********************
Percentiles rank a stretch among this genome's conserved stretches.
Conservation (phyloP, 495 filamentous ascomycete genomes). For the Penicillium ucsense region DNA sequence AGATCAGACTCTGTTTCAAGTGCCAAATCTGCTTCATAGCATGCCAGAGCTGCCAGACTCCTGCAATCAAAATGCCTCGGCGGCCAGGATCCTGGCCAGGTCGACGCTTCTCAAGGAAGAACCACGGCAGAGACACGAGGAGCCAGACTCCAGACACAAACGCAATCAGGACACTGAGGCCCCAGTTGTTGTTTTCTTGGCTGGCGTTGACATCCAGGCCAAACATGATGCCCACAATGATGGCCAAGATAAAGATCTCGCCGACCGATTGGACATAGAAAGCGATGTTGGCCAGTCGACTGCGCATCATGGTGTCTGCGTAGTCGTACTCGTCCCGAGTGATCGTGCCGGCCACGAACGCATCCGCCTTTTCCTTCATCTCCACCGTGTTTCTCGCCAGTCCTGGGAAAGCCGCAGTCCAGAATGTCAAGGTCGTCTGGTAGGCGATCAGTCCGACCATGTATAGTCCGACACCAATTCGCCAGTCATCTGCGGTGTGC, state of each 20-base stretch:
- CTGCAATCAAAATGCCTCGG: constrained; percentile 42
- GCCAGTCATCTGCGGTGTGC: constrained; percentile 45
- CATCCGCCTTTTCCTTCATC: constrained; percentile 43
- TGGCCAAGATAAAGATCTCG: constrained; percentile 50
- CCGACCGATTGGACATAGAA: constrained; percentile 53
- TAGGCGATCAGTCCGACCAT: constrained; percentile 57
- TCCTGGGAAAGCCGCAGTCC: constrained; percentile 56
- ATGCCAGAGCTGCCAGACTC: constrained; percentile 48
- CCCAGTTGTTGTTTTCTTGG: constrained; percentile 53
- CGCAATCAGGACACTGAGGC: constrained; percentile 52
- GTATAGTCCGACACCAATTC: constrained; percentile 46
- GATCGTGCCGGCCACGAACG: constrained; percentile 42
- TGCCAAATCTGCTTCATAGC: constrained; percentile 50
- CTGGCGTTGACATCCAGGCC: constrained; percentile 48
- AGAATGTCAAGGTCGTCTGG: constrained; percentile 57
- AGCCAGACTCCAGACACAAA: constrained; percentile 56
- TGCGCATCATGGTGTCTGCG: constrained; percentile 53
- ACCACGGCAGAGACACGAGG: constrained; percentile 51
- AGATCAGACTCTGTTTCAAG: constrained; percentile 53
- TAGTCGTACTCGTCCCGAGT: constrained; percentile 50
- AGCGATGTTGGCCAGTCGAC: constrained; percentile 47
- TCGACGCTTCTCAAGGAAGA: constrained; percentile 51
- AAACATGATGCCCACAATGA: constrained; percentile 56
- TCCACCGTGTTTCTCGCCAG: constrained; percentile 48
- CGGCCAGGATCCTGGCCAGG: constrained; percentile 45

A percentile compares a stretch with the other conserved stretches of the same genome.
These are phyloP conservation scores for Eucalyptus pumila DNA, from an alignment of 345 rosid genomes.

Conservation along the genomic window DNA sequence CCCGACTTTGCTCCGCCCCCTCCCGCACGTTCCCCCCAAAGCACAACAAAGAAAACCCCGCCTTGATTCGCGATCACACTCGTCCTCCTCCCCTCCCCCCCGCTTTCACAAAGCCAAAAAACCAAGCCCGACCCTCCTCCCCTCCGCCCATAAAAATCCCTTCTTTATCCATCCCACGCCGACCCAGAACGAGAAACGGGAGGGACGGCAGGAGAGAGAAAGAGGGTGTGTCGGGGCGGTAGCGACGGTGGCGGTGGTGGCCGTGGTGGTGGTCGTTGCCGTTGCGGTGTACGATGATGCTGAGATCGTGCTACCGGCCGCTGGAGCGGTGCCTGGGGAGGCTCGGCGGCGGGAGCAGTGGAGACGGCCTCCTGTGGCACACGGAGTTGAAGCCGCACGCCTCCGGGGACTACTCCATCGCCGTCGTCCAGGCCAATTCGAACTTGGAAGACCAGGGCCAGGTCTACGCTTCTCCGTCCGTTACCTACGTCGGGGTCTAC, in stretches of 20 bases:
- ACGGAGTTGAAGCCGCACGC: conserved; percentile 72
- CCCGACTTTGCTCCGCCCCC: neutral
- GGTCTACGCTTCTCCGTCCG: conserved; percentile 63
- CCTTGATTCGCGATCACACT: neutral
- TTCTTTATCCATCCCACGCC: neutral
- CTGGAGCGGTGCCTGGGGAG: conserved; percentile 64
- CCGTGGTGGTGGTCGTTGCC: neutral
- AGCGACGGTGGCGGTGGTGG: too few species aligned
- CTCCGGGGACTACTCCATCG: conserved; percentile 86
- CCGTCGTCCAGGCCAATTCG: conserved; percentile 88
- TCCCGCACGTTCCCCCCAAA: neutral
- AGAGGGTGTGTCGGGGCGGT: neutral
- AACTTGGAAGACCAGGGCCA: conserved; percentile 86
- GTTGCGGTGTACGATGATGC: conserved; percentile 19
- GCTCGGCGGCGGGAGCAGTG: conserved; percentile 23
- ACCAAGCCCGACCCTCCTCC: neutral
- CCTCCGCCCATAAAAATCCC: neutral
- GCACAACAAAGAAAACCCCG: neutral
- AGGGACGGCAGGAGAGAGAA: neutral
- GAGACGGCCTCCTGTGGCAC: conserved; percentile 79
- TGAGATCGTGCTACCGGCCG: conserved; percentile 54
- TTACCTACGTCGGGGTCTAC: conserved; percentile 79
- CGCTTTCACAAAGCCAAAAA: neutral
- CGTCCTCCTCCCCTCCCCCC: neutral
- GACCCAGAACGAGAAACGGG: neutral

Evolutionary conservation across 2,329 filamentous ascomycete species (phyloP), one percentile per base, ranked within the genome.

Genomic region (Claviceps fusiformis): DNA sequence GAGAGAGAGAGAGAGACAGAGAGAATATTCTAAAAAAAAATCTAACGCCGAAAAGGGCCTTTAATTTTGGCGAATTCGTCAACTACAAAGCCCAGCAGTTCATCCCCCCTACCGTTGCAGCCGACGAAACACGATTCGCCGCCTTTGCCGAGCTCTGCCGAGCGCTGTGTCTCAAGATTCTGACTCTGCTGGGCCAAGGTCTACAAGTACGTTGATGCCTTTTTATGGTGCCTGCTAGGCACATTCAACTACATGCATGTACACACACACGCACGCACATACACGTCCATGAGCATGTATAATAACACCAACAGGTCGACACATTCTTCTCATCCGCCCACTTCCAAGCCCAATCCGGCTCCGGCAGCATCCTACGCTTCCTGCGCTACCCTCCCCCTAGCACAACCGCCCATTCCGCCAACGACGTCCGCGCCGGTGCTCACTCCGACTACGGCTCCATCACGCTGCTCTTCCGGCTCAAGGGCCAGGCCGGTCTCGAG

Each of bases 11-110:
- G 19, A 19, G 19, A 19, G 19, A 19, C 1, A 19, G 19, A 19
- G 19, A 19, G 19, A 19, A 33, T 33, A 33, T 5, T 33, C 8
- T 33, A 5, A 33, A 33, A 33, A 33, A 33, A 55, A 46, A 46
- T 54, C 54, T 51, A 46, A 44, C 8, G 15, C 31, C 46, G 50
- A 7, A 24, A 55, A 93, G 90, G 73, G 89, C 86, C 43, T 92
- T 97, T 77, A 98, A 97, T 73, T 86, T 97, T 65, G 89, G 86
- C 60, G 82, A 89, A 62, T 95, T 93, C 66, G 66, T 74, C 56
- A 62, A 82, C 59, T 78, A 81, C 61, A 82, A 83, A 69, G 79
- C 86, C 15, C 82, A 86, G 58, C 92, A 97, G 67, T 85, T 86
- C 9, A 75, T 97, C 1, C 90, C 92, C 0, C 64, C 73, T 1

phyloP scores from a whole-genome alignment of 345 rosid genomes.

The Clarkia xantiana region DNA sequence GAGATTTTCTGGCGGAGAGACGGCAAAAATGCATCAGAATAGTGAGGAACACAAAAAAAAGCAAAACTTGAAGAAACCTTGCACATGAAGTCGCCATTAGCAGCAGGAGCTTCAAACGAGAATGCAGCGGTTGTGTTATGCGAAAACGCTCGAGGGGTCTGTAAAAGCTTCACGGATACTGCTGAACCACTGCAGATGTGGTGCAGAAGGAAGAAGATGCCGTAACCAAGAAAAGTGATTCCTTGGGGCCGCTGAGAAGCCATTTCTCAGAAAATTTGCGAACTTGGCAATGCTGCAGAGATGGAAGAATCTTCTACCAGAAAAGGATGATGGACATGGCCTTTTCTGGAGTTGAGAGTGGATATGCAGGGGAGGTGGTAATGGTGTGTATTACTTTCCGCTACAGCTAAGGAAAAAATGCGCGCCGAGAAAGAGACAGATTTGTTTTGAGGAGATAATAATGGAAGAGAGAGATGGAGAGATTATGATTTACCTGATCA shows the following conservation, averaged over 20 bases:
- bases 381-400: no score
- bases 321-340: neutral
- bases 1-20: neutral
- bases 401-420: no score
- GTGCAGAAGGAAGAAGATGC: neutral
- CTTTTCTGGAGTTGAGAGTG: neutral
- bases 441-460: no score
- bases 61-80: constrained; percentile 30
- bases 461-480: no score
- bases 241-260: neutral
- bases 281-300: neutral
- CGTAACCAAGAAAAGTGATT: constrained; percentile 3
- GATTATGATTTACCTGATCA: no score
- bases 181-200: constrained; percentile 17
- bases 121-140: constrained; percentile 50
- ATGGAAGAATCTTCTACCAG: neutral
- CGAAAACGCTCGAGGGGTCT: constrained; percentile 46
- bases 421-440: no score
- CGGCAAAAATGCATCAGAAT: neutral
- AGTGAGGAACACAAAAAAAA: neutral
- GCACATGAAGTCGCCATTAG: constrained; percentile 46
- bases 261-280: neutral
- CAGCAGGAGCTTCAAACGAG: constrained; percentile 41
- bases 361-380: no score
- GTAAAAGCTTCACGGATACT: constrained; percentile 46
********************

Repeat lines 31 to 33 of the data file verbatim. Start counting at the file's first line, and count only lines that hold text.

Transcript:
- ACGGAGTTGAAGCCGCACGC: conserved; percentile 72
- CCCGACTTTGCTCCGCCCCC: neutral
- GGTCTACGCTTCTCCGTCCG: conserved; percentile 63